Me: "Three hours?!? That makes no sense. It took you 15 minutes to get it on there along with all this other crap."

An uncomfortable period of time of staring at each other commenced.

Me: "Fine. Forget it."

Then I start walking around yelling to myself and waving my arms crazily about while they stood there watching me. Oh, and I was doing the ugly cry by now. Not one of my finer moments. But in my defense, on top of being exhausted from getting things ready for the move and handling most of the process alone, I was an emotional wreck. I'd said most of my good-bye's at this point and I was doing good to go half an hour without bursting out in tears. This event simply pushed me over the edge. Thank God the kids were at school and didn't have to witness their mother go balls-to-the-wall insane.

We made it to California just fine without the box. No one lost their mind and we did a lot of talking and singing and playing car games. And A LOT of talking. Plus Charming brought his iPad that he had taken with him to California (I forgot about that!). Big help. Because neither of the children slept ONE MINUTE the entire way. So we talked a lot. Did I mention we did a lot of talking?

All this being said, my heart goes out to everyone who was effected by Sandy. Especially those who lost everything, but also the ones who are just trying to get their toddler to understand why they can't watch 'Max and Ruby' again today.  It kind of makes me want to punch myself for whining about...well, anything.

Count your blessings. Then count them again. 

If you'd like to donate to victims of Sandy or other disaster relief causes, click here.

Thursday, November 1, 2012

The Hardest Job EVER

Parenting is mercilessly brutal.

You could read all the parenting books, manuals, magazines, and advice columns ever written and learn lots about getting your child to sleep through the night, the most effective way to handle tantrums, tricks to get kids to eat vegetables, or the best methods for treating fevers. But I have yet to see anything that addresses how to go about the rest of your life wearing your heart on the outside of your body.

Last night, we got home from trick-or-treating and Tink came and sat next to me on the couch. Her eyes were a little watery and I could tell she had been crying. She seemed a little subdued earlier in the evening, but I thought all the excitement had finally gotten to her and she was beginning the ugly downward spiral of post-Halloween sugar intoxication.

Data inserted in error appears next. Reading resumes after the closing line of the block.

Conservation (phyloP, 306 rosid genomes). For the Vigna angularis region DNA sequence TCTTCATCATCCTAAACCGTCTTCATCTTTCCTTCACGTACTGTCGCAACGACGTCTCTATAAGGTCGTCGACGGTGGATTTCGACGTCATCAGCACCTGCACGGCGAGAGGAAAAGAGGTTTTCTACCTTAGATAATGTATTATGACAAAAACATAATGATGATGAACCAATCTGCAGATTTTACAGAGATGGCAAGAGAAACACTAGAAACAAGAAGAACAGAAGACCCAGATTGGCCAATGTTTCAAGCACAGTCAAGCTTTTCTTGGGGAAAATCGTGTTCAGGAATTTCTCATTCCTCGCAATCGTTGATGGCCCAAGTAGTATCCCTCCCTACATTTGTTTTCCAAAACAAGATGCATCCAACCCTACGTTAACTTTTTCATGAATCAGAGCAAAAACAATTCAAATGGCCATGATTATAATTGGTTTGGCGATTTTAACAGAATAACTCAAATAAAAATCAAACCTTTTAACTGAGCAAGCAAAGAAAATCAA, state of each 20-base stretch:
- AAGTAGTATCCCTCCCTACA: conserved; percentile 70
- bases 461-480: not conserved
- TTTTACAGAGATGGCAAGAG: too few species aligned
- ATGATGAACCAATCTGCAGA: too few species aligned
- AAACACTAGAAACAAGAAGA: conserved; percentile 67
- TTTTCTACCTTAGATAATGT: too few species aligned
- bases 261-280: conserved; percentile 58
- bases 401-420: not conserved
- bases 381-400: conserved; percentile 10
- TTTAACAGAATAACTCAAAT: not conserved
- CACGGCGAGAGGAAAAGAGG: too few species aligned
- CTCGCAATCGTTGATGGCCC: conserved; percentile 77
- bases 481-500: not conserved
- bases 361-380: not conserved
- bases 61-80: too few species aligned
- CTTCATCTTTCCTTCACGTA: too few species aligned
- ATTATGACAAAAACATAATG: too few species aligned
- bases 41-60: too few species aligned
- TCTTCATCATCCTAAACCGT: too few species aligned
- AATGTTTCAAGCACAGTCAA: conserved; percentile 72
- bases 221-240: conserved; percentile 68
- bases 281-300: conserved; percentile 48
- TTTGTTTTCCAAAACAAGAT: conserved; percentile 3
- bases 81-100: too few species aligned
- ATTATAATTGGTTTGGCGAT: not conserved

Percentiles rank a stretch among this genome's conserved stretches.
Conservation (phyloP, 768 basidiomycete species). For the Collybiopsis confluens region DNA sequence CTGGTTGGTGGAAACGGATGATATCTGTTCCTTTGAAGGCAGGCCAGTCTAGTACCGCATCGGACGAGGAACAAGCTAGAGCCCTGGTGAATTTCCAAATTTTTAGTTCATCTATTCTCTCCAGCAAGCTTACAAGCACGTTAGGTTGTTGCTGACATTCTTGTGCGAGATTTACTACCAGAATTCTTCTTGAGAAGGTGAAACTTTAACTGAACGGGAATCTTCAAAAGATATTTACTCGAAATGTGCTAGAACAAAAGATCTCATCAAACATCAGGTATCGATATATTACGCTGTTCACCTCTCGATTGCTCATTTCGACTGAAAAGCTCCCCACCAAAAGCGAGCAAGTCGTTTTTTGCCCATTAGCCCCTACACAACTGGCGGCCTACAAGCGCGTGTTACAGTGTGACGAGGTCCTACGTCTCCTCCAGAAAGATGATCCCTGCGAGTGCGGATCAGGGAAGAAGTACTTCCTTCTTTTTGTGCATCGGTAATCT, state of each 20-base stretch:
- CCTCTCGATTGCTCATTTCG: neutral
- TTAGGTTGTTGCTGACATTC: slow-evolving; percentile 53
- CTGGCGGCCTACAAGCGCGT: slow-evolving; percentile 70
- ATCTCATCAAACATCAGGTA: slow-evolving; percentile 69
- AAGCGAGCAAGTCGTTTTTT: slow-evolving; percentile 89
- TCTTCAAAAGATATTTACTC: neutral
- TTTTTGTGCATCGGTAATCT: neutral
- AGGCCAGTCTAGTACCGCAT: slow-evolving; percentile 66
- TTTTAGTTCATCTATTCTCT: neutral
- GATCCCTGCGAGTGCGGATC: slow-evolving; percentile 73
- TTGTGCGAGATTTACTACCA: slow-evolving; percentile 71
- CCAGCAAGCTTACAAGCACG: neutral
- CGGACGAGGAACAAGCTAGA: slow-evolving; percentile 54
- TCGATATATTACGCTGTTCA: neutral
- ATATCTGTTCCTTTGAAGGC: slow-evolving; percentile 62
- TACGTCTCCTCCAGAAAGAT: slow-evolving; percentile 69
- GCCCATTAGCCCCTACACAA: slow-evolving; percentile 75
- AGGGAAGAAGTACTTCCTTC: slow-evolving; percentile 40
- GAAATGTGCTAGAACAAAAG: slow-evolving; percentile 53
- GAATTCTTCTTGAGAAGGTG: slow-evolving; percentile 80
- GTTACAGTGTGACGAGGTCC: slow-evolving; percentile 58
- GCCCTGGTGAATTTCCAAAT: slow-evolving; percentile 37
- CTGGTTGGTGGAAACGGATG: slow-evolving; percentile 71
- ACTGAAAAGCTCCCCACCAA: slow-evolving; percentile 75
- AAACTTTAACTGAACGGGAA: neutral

Me: "What's wrong, Sweets?"

Tink: (as tears begin flowing) "One of my best friends from school is going to a new school. Today was her last day so she won't be there tomorrow. She was so nice and she was never mean to me. I'm going to miss her."

Me: "Did you get her phone number? We can always call her and she can come over to play. You can still see her again."

Tink: "I forgot to get it. And now she's gone."

Me: "We know her last name, so we can look it up. If we can't find it, I'll ask the secretary at school. I'm sure they have her number in a file. We'll figure something out."

This incident by itself is not a big deal. Kids are resilient and "best friends" at that age tend to change with the seasons. I was sad that Tink was upset, but she's 11 and in a couple of weeks this will be a blip on the radar. However, for some reason during this conversation, it hit me LIKE A FREAKING TSUNAMI that there are so many things that could (and will) come her way that I just won't be able to fix. And that sucks. Sometimes I wish I could put my kids in a bubble to protect them from the shit storm that is the world we live in. But I can't. And even if I could, by doing so they would miss out on so many experiences that are truly beautiful.

We're in the pre-teen years and I'm absolutely terrified of what is coming. Teenage girls can be horrible creatures. I was one. And unfortunately, while I can't remember what I had for lunch yesterday, I remember adolescence. Which seems unfair on so many levels. Anyway...not only will she be one of them, but she'll be around others of her "kind" and it's just a giant calamity of out-of-whack hormones and drama. I'm really looking forward to it. 

While the mother/daughter fighting is sure to commence in time, there will also be those times that she comes to me hurting - and I won't be able to fix it. Which is even worse.

Having children is the ultimate paradox. There are no other people on earth that you can love so intensely, want to protect so fiercely, but in a matter of minutes can make you so mad you feel like your head will explode. It is the puzzle that can NEVER be solved. There will always be that one missing piece that got chewed up by the dog or sucked up in the vacuum cleaner.

I laid in bed with Tink last night until she fell asleep. I scratched her back and played with her hair until she drifted off to dream land. For five minutes I made it better. It is comforting, but also truly terrifying to have that kind of power.

Kids should come with labels. WARNING: Your life will never again be your own. Have fun with that.